How JustAnswer Works:
  • Ask an Expert
    Experts are full of valuable knowledge and are ready to help with any question. Credentials confirmed by a Fortune 500 verification firm.
  • Get a Professional Answer
    Via email, text message, or notification as you wait on our site.
    Ask follow up questions if you need to.
  • 100% Satisfaction Guarantee
    Rate the answer you receive.
Ask DrOAB Your Own Question
DrOAB
DrOAB, Doctor (MD)
Category: Health
Satisfied Customers: 1032
Experience:  In practice since 2000.
12594838
Type Your Health Question Here...
DrOAB is online now
A new question is answered every 9 seconds

Why do taste buds change when sick?

 Human taste buds allow us to perceive only four flavors: bitter, salty, sweet, and sour. Seventy to seventy-five percent of what we perceive as taste actually comes from our sense of smell--that is, the odor molecules from food that travel to the olfactory (smell related) receptor cells at the top of the nasal cavity give us most of our taste sensation. This is why conditions that affect one's sense of smell also appear to affect one's sense of taste (e.g., a common cold or bacterial sinus infection may produce such thick nasal mucus that, although your tongue can feel the texture and temperature of the food, the food odor molecules may not penetrate the mucus to reach the nasal olfactory receptor cells). Zicam zinc nasal gel use has resulted in actual lawsuits due to the side effect of zinc-induced prolonged or even permanent loss of both smell and taste (see the third paragraph in the second referenced website below about the components of the flavor of food). By the way, anosmia is the loss of the sense of smell, while ageusia is the loss of the sense of taste.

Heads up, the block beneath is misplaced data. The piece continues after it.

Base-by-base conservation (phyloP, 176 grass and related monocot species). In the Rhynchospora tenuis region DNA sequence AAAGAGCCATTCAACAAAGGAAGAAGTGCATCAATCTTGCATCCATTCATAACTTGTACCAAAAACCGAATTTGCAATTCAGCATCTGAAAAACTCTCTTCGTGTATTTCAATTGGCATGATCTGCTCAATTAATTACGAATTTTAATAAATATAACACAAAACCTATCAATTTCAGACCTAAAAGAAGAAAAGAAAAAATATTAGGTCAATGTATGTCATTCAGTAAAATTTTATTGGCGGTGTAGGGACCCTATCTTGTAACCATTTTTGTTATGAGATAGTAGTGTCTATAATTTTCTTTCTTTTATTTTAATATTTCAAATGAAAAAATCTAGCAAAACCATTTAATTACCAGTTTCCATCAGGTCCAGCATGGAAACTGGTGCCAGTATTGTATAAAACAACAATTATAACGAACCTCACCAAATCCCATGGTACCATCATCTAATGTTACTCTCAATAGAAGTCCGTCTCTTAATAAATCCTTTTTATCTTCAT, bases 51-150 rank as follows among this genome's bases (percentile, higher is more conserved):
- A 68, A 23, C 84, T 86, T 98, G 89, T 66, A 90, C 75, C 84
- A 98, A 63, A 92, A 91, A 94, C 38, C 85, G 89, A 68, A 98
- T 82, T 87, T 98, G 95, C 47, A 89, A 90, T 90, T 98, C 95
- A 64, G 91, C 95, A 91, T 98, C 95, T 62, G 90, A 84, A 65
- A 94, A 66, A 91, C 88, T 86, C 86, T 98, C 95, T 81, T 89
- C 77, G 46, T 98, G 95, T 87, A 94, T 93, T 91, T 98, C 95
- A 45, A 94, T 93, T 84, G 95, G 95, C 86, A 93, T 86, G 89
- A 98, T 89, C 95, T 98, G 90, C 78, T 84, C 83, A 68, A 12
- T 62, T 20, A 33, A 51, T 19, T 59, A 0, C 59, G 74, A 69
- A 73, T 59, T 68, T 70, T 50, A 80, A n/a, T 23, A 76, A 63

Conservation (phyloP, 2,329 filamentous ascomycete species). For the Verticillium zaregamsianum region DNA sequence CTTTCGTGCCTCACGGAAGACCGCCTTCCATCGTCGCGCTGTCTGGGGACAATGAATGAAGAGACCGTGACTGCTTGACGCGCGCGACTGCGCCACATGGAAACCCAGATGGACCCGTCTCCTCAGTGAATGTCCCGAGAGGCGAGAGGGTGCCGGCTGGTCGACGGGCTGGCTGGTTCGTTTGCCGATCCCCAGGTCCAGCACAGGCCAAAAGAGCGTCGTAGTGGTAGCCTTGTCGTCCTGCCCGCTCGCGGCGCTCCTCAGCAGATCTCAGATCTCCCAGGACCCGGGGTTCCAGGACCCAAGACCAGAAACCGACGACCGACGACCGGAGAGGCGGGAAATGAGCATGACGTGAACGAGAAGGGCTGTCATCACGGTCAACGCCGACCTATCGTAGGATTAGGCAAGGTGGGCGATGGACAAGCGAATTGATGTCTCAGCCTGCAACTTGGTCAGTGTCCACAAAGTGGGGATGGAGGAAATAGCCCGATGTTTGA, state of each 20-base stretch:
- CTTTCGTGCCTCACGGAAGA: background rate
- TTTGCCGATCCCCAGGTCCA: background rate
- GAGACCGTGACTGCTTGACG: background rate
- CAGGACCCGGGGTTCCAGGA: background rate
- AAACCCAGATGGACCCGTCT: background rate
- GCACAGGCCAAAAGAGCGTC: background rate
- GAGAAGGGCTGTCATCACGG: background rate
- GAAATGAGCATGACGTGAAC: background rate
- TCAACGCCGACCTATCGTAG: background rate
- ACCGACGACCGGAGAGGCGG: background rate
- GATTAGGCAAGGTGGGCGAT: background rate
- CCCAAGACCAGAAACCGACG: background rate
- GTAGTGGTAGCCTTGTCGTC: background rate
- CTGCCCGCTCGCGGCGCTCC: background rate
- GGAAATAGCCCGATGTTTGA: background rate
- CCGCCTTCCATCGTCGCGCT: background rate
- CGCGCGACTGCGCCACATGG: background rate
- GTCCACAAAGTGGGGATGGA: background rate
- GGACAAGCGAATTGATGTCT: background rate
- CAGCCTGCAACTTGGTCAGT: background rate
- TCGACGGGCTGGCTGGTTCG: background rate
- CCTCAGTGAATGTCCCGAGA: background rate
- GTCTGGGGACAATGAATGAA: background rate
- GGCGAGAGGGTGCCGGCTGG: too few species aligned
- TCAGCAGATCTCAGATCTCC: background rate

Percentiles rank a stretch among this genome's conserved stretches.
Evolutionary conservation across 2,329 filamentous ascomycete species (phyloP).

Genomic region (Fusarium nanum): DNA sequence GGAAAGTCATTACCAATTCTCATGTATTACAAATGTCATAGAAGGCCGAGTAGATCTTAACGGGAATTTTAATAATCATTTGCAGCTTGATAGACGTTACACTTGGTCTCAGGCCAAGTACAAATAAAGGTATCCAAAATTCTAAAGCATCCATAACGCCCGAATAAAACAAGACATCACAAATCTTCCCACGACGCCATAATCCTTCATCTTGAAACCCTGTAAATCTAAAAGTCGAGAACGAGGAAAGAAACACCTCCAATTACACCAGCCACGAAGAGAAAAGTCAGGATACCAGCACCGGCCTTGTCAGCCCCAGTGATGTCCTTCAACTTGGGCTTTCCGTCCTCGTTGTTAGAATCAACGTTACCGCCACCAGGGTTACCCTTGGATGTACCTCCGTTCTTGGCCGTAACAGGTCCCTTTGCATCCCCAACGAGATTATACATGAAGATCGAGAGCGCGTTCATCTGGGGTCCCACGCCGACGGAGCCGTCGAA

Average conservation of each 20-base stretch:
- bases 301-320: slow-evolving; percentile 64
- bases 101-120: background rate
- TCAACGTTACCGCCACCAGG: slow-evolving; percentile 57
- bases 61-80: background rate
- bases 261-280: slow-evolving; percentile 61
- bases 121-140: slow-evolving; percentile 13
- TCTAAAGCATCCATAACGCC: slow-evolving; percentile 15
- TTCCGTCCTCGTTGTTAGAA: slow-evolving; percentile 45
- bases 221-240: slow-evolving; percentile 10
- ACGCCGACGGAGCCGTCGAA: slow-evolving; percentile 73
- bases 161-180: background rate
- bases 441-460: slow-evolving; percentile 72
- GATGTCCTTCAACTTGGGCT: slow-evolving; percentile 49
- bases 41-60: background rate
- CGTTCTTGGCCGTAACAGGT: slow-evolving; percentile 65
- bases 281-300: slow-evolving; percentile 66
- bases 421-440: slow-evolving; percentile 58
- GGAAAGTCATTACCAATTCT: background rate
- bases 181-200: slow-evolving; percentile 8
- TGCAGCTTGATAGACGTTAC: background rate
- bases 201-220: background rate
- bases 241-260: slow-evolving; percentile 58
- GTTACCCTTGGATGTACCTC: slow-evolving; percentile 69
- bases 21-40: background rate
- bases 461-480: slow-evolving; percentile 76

Smell and taste reference: http://www.reachoutmichigan.org/funexperiments/agesubject/lessons/newton/tstesmll.html

Zicam smell and taste loss lawsuit: http://www.yourlawyer.com/topics/overview/Zicam

 

 

Read full interaction below »

Resolved Question:

Why do my taste buds change when I have a cold, sinus infection, allergy, flu etc.? Example - why does Coke taste bad when I am sick? How does my nose change my taste?

Submitted: 8 years ago.
Category: Health
Expert:  DrOAB replied 8 years ago.

Dear:

Human taste buds allow us to perceive only four flavors: bitter, salty, sweet, and sour. Seventy to seventy-five percent of what we perceive as taste actually comes from our sense of smell--that is, the odor molecules from food that travel to the olfactory (smell related) receptor cells at the top of the nasal cavity give us most of our taste sensation. This is why conditions that affect one's sense of smell also appear to affect one's sense of taste (e.g., a common cold or bacterial sinus infection may produce such thick nasal mucus that, although your tongue can feel the texture and temperature of the food, the food odor molecules may not penetrate the mucus to reach the nasal olfactory receptor cells). Zicam zinc nasal gel use has resulted in actual lawsuits due to the side effect of zinc-induced prolonged or even permanent loss of both smell and taste (see the third paragraph in the second referenced website below about the components of the flavor of food). By the way, anosmia is the loss of the sense of smell, while ageusia is the loss of the sense of taste.

Smell and taste reference: http://www.reachoutmichigan.org/funexperiments/agesubject/lessons/newton/tstesmll.html

Zicam smell and taste loss lawsuit: http://www.yourlawyer.com/topics/overview/Zicam

DrOAB, Doctor (MD)
Category: Health
Satisfied Customers: 1032
Experience: In practice since 2000.
DrOAB and 7 other Health Specialists are ready to help you